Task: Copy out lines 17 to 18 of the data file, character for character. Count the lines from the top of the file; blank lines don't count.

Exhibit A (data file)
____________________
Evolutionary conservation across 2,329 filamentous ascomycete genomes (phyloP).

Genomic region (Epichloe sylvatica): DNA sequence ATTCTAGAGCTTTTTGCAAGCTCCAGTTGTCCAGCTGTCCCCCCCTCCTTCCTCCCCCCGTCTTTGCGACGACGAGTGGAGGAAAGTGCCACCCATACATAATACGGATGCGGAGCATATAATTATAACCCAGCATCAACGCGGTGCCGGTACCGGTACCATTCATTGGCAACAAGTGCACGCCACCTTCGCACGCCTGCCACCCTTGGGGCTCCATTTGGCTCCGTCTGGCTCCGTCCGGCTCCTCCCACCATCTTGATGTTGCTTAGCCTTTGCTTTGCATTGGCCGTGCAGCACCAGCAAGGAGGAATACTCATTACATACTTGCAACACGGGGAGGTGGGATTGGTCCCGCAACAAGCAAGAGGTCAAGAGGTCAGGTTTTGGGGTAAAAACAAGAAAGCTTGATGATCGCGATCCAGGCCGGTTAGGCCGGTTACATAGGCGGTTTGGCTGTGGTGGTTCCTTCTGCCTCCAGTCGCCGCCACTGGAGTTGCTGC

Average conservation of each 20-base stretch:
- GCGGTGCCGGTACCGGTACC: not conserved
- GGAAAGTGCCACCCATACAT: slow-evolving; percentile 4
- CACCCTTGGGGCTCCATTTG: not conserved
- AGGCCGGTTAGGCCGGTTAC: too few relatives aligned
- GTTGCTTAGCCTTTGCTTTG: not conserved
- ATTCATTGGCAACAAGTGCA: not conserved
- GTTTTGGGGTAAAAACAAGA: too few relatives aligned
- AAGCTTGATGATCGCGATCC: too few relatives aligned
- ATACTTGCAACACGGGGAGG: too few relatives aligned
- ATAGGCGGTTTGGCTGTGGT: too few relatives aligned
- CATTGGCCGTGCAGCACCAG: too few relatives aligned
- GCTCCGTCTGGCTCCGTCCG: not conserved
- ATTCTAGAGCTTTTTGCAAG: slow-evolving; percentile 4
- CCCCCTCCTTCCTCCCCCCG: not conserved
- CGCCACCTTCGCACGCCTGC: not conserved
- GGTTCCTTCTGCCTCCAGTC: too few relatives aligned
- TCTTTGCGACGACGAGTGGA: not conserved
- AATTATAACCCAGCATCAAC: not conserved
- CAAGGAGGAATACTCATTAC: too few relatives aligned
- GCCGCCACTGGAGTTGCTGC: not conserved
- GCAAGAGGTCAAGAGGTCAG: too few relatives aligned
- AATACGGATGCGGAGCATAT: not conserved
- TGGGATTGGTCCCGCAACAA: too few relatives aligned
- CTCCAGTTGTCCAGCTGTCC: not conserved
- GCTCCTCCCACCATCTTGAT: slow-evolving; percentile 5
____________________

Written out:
- CCCCCTCCTTCCTCCCCCCG: not conserved
- CGCCACCTTCGCACGCCTGC: not conserved